Acute Radiation Syndrome Acute radiation syndrome, also known as radiation sickness or radiation poisoning, results from high doses of radiation over a short period of time, explains the Centers for Disease Control and Prevention. Nuclear bombs and reactor accidents are likely to cause acute radiation syndrome, but radioactivity used in cancer treatment may also lead to a version of radiation poisoning. In radiation sickness, the person will first experience nausea, vomiting and diarrhea. Some people also have skin damage and hair loss in the early stages. Soon afterward, other symptoms appear, including loss of appetite, fatigue, fever, seizures, infection, internal bleeding and coma. Some individuals die of acute radiation syndrome.
Colon Cancer Treatments Chat w/ an oncology info expert about today's treatment options. CancerCenter.com/CareThatNeverQuits Sponsored Links Cancer Many different types of cancer have been associated with doses of radiation over 50,000 millirems, according to the United States Nuclear Regulatory Commission, or NRC. These include leukemia, breast cancer, bladder cancer, prostate cancer, laryngeal cancer, colon cancer, liver cancer, pancreatic cancer, lung cancer, esophageal cancer, ovarian cancer, multiple myeloma and stomach cancer. However, cancer takes many years to develop and the increase in risk caused by radiation is difficult to separate from other environmental contributors to cancer. Low doses of radiation, under 10,000 millirems, do not seem to affect cancer risk. For perspective, the NRC points out that areas of high natural radiation such as Denver, Colorado expose residents to about 1,000 millirems a year and the average person receives about 40 millirems a year from medical procedures such as x-rays.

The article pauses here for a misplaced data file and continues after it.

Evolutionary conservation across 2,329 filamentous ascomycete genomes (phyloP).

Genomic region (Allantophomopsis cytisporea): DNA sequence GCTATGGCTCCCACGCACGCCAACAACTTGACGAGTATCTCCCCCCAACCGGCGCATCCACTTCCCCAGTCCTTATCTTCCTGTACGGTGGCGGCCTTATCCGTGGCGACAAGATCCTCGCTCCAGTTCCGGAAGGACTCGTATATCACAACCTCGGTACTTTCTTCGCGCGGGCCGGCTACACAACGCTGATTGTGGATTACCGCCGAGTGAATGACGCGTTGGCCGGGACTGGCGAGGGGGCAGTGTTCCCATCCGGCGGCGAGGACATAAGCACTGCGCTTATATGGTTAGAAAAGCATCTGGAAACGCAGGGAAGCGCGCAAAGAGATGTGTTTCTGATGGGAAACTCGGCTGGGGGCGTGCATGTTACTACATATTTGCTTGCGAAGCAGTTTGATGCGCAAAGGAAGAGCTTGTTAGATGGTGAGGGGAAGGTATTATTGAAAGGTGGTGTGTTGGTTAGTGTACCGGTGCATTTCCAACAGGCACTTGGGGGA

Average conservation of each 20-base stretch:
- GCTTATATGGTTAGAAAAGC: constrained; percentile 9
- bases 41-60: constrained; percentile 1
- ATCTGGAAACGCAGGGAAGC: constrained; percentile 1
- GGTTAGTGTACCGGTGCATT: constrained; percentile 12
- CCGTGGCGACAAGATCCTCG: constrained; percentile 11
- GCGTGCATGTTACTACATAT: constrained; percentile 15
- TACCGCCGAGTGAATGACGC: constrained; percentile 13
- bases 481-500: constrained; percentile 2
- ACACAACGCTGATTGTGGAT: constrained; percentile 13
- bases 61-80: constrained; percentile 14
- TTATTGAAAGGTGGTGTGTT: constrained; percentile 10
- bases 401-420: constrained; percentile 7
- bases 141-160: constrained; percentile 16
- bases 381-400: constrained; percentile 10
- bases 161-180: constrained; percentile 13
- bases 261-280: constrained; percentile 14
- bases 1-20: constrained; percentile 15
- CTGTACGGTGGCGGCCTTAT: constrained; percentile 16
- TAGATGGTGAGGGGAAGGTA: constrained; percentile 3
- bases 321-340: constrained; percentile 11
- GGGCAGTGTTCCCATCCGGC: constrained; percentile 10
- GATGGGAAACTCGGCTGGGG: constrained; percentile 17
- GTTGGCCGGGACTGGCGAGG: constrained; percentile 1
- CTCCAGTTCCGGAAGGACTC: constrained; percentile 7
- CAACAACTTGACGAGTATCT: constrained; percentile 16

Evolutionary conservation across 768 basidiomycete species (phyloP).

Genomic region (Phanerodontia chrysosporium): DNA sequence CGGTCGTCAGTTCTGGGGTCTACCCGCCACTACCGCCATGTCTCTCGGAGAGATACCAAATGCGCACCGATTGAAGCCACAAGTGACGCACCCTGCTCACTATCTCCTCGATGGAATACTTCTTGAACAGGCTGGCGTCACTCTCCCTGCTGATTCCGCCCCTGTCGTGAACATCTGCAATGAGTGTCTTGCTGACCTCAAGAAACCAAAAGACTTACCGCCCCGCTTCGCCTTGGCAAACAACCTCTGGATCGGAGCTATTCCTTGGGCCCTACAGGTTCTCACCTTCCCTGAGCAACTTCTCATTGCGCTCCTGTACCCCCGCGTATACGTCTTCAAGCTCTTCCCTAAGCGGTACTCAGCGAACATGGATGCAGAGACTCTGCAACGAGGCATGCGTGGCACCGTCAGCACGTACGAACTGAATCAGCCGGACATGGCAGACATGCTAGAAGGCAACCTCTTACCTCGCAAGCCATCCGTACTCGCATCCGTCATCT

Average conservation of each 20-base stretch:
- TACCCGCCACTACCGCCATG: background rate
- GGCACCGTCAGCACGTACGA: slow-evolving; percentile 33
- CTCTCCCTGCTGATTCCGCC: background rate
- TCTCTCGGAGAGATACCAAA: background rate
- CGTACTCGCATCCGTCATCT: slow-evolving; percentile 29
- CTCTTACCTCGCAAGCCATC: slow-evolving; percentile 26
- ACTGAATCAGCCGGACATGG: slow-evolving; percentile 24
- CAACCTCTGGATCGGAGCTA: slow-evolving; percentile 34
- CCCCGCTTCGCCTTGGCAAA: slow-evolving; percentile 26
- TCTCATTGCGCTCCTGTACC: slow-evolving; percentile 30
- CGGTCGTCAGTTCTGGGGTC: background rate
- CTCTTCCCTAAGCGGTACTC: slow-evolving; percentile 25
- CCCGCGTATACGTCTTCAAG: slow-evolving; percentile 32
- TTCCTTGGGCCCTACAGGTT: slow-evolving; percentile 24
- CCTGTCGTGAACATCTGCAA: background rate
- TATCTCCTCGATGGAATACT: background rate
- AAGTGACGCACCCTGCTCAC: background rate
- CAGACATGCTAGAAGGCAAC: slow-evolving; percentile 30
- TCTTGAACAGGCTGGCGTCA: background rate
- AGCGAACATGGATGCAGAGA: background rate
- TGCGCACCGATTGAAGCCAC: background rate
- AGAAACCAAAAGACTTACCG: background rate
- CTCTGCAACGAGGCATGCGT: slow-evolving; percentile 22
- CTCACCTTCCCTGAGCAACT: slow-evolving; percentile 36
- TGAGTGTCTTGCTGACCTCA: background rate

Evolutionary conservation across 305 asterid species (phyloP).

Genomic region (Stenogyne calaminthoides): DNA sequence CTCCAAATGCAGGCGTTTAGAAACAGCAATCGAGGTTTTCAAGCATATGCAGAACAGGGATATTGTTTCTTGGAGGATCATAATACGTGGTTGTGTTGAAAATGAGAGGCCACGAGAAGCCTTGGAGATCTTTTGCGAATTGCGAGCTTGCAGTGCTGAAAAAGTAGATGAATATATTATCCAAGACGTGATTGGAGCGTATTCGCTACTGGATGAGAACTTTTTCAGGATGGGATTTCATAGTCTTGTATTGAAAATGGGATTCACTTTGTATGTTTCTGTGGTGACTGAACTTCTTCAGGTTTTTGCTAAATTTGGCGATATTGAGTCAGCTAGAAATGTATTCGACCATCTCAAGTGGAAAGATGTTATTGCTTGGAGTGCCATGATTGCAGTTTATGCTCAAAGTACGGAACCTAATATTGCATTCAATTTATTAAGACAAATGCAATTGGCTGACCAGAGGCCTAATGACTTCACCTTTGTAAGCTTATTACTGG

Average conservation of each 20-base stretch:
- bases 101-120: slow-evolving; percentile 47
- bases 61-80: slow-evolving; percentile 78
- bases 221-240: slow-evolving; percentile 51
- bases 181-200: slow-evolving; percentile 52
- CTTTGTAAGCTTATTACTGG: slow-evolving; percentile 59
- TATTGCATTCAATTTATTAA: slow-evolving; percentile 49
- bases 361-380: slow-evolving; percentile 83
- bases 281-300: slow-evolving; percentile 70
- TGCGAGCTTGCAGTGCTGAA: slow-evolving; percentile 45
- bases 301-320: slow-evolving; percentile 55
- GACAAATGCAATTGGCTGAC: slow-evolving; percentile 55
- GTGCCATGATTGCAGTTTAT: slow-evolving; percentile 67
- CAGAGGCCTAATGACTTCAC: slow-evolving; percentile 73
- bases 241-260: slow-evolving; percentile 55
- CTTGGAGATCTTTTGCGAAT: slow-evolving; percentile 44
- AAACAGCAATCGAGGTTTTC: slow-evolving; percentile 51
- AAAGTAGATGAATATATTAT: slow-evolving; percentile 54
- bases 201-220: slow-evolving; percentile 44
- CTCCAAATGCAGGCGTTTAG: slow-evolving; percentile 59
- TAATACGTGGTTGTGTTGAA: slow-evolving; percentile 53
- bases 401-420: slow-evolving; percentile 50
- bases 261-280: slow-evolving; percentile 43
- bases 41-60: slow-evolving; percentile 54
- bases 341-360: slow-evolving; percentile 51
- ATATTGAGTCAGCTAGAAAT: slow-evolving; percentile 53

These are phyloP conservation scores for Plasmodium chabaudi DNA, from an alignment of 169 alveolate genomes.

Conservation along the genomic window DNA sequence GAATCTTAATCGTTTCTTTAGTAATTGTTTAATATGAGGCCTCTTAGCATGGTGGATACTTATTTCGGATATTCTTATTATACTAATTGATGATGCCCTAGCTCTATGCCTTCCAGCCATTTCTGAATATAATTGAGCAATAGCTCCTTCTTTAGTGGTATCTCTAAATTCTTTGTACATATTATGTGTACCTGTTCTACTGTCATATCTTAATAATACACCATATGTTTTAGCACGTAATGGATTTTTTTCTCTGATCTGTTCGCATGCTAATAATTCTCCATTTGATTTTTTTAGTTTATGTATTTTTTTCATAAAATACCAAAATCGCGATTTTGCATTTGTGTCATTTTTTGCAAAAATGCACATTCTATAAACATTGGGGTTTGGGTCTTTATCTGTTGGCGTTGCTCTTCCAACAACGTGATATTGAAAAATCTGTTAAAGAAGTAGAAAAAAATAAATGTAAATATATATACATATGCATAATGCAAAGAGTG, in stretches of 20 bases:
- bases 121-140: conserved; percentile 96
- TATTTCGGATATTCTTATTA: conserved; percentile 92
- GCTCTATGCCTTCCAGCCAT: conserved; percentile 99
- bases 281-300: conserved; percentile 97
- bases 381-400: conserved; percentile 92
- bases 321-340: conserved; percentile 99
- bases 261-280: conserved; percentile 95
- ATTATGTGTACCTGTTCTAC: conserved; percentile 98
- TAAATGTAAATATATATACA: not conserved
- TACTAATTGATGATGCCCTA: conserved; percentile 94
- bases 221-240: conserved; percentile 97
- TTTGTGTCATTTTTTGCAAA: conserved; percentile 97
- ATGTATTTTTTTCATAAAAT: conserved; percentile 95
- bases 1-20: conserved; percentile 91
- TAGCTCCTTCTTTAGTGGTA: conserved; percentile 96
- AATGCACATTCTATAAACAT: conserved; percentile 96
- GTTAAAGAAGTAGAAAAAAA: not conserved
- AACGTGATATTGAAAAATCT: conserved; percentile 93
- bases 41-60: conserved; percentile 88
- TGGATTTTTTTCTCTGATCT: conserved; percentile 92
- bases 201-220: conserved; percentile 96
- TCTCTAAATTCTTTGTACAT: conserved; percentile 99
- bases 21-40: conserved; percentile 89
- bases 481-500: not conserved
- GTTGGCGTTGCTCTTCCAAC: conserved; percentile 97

Genetic Damage Animal experiments done in laboratory settings have indicated that genetic damage occurs with radiation exposure, although human studies have been thus far inconclusive. According to the National Institutes of Health, the children and grandchildren of individuals who survived the nuclear detonations at Hiroshima and Nagasaki in Japan during World War II have shown no lasting effects that were passed down through their genes. However, the Washington State Department of Health reports that men who were exposed to radiation over a long period of time during the existence of the Hanford nuclear power plant have children with higher rates of leukemia than other populations. Meanwhile, the link between radiation and childhood cancer remains controversial, and studies are ongoing among populations with high radiation exposure.
Read more: http://www.livestrong.com/article/189531-radiation-effects-on-health/#ixzz1FDltbG9e